SEATTLE - DECEMBER 24: A closeup of a bowl of Skittles which are kept on the sidelines for running back Marshawn Lynch #24 of the Seattle Seahawks during the game against the San Francisco 49ers at CenturyLink Field on December 24, 2011 in Seattle, Washington. (Photo by Otto Greule Jr/Getty Images)

Taste the rainbow, my FOOT.

All Skittles are the same flavor. All of ’em. The reason they taste different is because they are SCENTED.


I know. I didn’t believe it either. But then I closed my eyes, blocked my nose and at a Skittle and HAD NO IDEA WHAT FLAVOR IT WAS.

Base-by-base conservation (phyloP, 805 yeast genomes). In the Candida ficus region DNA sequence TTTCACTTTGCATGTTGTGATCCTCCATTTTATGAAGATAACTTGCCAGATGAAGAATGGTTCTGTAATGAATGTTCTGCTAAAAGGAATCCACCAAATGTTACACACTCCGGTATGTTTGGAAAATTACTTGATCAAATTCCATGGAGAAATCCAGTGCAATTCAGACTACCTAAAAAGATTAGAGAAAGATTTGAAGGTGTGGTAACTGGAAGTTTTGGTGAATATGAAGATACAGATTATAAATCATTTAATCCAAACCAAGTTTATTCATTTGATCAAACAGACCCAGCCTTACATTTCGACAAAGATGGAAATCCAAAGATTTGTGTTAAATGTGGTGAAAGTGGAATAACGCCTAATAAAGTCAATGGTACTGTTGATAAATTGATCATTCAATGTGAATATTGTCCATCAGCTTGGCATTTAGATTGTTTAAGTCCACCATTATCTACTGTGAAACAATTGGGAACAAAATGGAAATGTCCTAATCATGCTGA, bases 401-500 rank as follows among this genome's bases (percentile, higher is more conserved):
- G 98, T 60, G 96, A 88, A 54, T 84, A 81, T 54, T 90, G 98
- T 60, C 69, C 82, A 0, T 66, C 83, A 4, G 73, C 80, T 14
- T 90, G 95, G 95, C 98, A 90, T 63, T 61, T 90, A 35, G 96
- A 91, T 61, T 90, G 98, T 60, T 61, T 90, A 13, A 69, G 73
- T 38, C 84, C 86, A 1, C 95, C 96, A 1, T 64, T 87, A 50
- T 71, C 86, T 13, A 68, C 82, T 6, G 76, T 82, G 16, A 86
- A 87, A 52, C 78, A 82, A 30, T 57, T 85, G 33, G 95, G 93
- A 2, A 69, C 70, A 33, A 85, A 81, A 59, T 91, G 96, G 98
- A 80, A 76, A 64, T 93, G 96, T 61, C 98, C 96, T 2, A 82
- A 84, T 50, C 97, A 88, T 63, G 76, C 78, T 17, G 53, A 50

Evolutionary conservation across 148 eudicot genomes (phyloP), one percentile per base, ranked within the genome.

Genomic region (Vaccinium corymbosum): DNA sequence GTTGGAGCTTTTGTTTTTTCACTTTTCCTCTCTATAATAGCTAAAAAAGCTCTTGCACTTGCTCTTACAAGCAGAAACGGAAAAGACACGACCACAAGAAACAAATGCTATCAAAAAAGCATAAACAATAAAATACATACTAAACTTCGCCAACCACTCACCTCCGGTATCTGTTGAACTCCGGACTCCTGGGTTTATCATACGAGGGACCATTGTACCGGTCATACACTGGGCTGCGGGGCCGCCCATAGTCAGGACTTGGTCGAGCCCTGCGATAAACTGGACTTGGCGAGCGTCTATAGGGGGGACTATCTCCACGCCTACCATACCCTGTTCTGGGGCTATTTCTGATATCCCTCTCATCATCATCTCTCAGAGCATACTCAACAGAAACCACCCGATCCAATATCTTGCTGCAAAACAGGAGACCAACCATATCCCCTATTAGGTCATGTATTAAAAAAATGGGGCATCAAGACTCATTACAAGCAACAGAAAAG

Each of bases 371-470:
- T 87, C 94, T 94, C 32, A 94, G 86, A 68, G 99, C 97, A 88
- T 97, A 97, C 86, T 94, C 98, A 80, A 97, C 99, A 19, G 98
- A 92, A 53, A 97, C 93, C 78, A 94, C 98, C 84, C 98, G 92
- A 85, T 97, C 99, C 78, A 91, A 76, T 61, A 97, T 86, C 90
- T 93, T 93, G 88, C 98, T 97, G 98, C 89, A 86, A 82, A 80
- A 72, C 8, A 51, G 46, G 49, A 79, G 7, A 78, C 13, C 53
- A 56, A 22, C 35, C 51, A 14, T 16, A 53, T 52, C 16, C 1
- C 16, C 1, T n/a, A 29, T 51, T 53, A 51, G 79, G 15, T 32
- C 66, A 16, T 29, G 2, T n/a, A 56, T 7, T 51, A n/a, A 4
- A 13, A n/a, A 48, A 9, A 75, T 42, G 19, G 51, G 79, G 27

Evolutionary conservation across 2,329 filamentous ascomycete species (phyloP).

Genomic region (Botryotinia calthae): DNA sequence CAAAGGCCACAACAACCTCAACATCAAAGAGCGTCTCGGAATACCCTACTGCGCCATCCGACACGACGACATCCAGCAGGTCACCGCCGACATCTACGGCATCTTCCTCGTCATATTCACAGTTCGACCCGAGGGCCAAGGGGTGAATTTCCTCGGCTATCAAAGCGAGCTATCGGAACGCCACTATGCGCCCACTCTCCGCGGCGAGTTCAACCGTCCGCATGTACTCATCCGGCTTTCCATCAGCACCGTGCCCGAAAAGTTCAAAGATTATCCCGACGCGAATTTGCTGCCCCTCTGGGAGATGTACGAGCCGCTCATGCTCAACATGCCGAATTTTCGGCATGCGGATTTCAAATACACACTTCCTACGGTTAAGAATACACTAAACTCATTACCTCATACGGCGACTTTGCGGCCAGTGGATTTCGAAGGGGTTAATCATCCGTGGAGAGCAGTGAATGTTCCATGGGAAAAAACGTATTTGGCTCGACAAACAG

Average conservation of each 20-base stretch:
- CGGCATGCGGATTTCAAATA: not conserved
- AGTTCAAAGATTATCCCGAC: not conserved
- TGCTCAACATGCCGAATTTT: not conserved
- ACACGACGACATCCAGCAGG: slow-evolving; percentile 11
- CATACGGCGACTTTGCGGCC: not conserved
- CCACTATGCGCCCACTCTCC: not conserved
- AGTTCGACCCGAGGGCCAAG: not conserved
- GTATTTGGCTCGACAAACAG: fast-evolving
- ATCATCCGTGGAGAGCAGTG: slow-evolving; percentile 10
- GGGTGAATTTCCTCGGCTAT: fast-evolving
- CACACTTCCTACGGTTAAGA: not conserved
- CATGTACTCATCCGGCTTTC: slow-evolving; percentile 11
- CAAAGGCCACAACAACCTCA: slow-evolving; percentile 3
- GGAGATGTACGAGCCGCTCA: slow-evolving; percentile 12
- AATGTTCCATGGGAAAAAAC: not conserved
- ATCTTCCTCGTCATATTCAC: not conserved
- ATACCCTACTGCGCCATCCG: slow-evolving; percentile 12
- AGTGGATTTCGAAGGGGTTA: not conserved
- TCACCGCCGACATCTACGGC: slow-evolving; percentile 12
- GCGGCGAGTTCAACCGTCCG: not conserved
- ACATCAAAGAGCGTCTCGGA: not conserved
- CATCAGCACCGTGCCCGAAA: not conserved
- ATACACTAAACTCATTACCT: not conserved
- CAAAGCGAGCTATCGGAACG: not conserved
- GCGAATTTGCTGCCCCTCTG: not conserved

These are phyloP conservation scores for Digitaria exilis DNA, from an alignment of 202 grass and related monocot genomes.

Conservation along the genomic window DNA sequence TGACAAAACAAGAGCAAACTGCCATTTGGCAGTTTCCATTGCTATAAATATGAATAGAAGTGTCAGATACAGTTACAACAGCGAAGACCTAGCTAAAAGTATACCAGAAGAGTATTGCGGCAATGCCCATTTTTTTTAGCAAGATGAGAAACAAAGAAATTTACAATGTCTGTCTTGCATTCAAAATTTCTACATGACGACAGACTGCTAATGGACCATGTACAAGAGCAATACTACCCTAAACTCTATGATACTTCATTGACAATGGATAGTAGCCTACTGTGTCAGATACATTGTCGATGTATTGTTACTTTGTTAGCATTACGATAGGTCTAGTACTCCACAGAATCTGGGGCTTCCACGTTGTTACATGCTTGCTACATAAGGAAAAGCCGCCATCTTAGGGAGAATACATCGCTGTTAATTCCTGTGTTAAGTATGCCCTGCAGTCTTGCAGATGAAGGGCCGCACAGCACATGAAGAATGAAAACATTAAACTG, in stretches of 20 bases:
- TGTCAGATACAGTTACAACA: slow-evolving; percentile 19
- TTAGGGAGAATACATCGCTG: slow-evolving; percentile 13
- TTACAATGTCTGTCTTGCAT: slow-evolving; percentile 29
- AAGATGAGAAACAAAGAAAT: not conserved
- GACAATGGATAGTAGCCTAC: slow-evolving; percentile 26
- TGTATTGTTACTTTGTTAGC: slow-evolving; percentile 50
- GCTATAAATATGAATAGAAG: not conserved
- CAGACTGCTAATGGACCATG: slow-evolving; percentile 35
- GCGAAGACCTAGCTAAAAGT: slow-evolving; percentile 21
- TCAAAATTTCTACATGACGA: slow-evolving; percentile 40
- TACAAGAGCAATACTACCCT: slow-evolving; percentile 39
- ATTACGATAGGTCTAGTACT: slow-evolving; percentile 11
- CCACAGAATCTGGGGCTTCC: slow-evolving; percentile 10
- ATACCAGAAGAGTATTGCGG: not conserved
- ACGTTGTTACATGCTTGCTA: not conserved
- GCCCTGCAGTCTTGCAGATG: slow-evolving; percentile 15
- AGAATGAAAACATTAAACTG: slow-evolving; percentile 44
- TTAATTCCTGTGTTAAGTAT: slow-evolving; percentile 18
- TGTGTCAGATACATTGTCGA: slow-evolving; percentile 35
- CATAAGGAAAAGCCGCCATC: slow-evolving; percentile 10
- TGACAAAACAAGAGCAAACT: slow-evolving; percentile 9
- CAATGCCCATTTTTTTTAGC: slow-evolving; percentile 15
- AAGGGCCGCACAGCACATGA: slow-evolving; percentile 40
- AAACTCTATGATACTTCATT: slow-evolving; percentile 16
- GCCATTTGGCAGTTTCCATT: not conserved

When I unblocked my nose, the Skittle immediately tasted like grape.

Skittles, you smell like lemon and strawberry and you sit on a THRONE OF LIES.

I’m not sure I’ll ever get over this.

According to Don Katz, a Brandeis University neuropsychologist who – cool job alert – specializes in taste, told NPR  the truth!

“The Skittles people, being much smarter than most of us, recognized that it is cheaper to make things smell and look different than it is to make them actually taste different.”

Katz continues: “So, Skittles have different fragrances and different colors — but they all taste exactly the same.”

I’m sticking to M & Ms from now on.

Loren And Wally @lorenandwally

Live @1057WROR Mind blowing #Skittles information! #BigGameCommercials #SBVII w/ @LBFalcone @HankMorse @Lungboy #WROR #P